EDGE OF TOMORROW: Cruise in control


Edge

LET’S START WITH the enormous, often insurmountable negative in “Edge of Tomorrow”. It stars Tom, look at me acting, Cruise. That said, those scenes in which he’s required to do more than run, jump, shoot and die are an absolute delight. We’re introduced to Tom’s character Cage, an Army Major who’s really no more than a cock-sure ad guy turned PR man (he used to run his own ad agency, wouldn’t you just know!) whose never seen combat and who now finds himself Shanghai-ed into a front-line army unit.

Set sometime in the ever-dystopian future, the unit is charged with taking the battle to the Mimics, an alien race bent on world destruction. (When we join the story, the Mimics have destroyed the Eurozone and are bent on destroying the UK. They’re basically Tories.) Cage cringes, whines, complains and tries to slither out of his new role as an officer who’s actually outside the office (bludgeoned by a heavily disguised Bill Paxton as a Master Sergeant)

We’re offered in these opening scenes a desperate, cowardly Cruise, confused, fumbling with his weaponry and stumbling around in battle pretty much as most people would be. Imagine Tom Cruise as an ordinary mortal! (And you are reminded that just occasionally, Tom can still surprise us with flashes of excellence as he did in “Tropic Thunder” and “Collateral”)

And as he engages us with this all too human Cruise, bang! Shock horror, he’s killed. Over and over again. For the story centers around the uber idea of how we can learn from the past to influence the present (hey, based upon the nothing we learned from Vietnam, Iraq, Afghanistan etc. we know this is mere fiction). Or in sci-fi terms, how one army major, having been splattered with the blood of an Alfa alien absorbs the alien’s ability to leap across time into an infinity of new beginnings, learning as he does so, how to anticipate and evade disaster. Call it Groundhog Armageddon.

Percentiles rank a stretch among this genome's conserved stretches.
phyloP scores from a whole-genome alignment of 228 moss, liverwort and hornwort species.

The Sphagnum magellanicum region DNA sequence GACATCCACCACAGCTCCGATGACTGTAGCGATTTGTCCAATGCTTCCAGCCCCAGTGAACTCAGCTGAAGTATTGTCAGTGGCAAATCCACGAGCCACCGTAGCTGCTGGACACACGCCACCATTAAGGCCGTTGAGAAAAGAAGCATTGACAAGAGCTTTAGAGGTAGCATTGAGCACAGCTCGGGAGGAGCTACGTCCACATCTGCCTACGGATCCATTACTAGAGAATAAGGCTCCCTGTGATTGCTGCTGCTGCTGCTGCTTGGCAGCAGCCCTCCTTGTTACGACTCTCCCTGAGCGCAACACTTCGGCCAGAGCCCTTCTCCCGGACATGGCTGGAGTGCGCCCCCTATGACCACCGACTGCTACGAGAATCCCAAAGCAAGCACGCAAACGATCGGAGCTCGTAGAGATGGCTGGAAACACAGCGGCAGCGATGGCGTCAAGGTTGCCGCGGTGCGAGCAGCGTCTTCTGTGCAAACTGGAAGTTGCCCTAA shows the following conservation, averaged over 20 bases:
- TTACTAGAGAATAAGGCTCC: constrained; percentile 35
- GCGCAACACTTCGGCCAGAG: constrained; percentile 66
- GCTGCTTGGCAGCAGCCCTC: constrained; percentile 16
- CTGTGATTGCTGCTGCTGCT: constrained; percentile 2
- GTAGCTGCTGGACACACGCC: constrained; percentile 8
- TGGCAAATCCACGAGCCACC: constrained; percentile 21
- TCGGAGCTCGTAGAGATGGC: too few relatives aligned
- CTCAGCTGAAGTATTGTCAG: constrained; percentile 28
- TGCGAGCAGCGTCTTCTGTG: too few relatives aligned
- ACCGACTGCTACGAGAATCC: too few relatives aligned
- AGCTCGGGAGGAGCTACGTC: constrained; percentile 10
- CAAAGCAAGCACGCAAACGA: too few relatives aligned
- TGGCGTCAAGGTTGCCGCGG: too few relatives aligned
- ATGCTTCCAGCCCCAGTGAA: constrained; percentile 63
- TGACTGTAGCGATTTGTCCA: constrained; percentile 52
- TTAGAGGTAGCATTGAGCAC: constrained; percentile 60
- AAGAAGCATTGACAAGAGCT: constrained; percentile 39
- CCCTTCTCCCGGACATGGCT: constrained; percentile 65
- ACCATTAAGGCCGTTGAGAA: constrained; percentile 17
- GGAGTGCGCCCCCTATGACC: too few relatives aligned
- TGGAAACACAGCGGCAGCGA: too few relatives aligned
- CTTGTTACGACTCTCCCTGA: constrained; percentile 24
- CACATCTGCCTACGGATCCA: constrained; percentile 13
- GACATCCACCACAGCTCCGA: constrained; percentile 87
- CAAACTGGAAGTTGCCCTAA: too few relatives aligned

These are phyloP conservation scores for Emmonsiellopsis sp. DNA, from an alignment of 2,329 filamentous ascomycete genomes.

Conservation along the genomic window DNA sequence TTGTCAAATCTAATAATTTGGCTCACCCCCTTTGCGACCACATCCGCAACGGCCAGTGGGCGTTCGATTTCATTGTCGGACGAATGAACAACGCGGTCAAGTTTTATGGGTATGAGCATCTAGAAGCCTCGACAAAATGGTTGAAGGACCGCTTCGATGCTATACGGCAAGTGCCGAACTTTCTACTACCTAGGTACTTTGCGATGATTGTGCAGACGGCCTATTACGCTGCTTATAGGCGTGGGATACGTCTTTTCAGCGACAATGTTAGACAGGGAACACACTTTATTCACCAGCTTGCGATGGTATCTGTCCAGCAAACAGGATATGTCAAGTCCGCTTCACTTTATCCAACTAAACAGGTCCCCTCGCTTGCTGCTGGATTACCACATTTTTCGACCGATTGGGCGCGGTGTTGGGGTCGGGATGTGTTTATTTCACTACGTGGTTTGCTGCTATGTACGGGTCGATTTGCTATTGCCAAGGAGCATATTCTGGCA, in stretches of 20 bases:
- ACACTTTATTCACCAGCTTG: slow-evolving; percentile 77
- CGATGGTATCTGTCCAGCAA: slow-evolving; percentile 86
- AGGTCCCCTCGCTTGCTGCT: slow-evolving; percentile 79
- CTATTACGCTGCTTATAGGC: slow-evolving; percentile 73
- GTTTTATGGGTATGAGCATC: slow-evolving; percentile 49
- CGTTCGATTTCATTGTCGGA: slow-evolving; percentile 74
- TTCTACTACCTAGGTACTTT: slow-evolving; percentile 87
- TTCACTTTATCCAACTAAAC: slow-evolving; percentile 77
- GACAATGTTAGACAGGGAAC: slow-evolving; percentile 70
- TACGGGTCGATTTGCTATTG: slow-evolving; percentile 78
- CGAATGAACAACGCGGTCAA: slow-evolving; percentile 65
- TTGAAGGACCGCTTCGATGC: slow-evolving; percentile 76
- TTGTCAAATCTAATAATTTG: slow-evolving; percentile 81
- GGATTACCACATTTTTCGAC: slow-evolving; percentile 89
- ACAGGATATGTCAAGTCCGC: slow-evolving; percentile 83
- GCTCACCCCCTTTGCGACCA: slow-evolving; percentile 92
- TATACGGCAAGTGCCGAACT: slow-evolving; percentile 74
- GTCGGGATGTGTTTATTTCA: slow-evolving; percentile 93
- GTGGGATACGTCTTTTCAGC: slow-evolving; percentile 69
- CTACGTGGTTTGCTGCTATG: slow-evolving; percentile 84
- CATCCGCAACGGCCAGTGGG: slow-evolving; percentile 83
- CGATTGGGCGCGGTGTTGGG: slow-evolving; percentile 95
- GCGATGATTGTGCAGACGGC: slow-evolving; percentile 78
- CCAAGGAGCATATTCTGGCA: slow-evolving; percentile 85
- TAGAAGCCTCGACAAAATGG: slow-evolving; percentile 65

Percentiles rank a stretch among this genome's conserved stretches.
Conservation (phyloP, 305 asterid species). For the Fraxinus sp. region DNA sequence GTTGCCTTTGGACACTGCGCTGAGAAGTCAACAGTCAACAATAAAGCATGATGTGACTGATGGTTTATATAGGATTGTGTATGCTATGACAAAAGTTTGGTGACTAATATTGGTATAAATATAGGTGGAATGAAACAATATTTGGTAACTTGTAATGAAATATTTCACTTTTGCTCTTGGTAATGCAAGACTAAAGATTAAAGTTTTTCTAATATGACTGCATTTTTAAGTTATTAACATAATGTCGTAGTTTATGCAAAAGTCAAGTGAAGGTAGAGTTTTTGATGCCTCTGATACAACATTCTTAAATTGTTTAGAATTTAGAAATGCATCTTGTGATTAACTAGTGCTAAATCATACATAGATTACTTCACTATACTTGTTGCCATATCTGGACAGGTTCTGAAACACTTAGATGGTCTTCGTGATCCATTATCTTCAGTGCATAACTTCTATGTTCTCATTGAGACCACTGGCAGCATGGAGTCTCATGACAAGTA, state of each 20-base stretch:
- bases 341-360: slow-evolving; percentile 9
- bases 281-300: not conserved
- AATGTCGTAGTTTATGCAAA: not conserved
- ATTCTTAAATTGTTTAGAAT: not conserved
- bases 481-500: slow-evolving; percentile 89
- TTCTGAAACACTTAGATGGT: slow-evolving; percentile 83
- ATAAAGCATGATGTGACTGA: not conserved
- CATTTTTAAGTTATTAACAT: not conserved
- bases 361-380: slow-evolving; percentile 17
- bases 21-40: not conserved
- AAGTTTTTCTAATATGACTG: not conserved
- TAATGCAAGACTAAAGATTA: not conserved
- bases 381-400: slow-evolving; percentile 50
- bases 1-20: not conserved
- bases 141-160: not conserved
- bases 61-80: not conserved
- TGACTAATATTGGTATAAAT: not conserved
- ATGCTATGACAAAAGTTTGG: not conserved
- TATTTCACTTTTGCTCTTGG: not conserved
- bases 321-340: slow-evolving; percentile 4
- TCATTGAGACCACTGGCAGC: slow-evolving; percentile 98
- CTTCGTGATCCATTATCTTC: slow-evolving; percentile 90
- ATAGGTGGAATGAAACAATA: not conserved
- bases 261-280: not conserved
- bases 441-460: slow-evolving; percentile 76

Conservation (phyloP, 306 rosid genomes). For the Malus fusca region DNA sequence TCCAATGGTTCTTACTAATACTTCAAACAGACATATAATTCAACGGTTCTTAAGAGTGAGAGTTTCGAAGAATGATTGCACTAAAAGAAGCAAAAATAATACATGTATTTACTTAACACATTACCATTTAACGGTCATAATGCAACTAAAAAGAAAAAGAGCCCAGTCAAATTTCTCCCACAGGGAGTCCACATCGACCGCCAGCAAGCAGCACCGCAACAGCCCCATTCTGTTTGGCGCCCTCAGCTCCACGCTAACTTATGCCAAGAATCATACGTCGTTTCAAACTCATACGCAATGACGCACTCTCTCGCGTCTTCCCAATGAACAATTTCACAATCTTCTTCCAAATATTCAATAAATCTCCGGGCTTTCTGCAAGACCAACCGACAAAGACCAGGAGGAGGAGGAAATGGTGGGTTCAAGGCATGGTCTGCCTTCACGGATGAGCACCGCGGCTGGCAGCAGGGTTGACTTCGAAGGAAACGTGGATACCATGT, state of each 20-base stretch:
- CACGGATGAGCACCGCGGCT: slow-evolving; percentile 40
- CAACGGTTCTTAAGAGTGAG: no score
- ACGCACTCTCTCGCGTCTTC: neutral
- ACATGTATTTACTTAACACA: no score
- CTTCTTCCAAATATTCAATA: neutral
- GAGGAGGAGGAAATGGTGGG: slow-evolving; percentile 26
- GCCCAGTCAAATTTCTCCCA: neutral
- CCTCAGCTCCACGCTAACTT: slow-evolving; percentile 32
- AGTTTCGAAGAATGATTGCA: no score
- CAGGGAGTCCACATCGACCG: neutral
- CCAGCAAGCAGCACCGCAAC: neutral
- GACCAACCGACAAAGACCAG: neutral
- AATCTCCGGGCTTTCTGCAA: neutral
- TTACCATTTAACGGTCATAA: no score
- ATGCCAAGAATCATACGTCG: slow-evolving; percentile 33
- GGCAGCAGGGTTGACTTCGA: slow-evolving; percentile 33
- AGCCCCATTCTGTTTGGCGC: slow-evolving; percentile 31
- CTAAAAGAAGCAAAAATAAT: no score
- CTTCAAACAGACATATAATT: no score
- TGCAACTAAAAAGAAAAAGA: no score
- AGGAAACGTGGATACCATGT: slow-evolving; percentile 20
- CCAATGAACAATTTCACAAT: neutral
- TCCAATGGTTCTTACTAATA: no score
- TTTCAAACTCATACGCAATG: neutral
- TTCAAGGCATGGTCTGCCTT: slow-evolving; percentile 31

As Cage keeps being killed and reborn, each time with more knowledge and greater sills, he morphs from an incompetent real person into Tom Cruise. Saviour of the Universe.

As Alfa savior he teams up with a supremely buff and fit Rita (Emily Blunt), the poster-child of the gender-neutral army of the future (As I noted, it’s mere fiction).

edge-of-tomorrow-emily-blunt

Director Doug Liman (“The Bourne Identity”) does a great job with what could have been a really very repetitive story. A really very repetitive story. A really… No matter how often Cage is zapped back in time to snap awake from his last death, the story moves ever-propulsively forward, with brilliantly executed battle and action sequences.

Cruise and Blunt don’t exhibit nearly as much on-screen chemistry in the movie as they do in the endless talk shows. But no matter. We’re long gone past pretending that Tom is a romantic hero; so it’s all action all the time with but a few perfunctionary interludes to pretend that either he or we care about their past traumas.

The aliens Cruise and Blunt have to take on are nasty, slithering, metallic, squid-like monsters. The high-tech fast-moving offspring of a forced mating of Predator and Alien. Production designer Oliver Scholl, who also gave us “Independence Day” offers us a credible image of a world destroyed, and of course those slithering monsters.

“Edge of Tomorrow” pretends to be nothing other than mindless fast moving action entertainment that has enough intrigue and ingenuity to be more than a cinematic video game. But what it lacks in the angst of Peter Parker or Captain America, it makes up for in buoyant entertainment.

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One thought on “EDGE OF TOMORROW: Cruise in control

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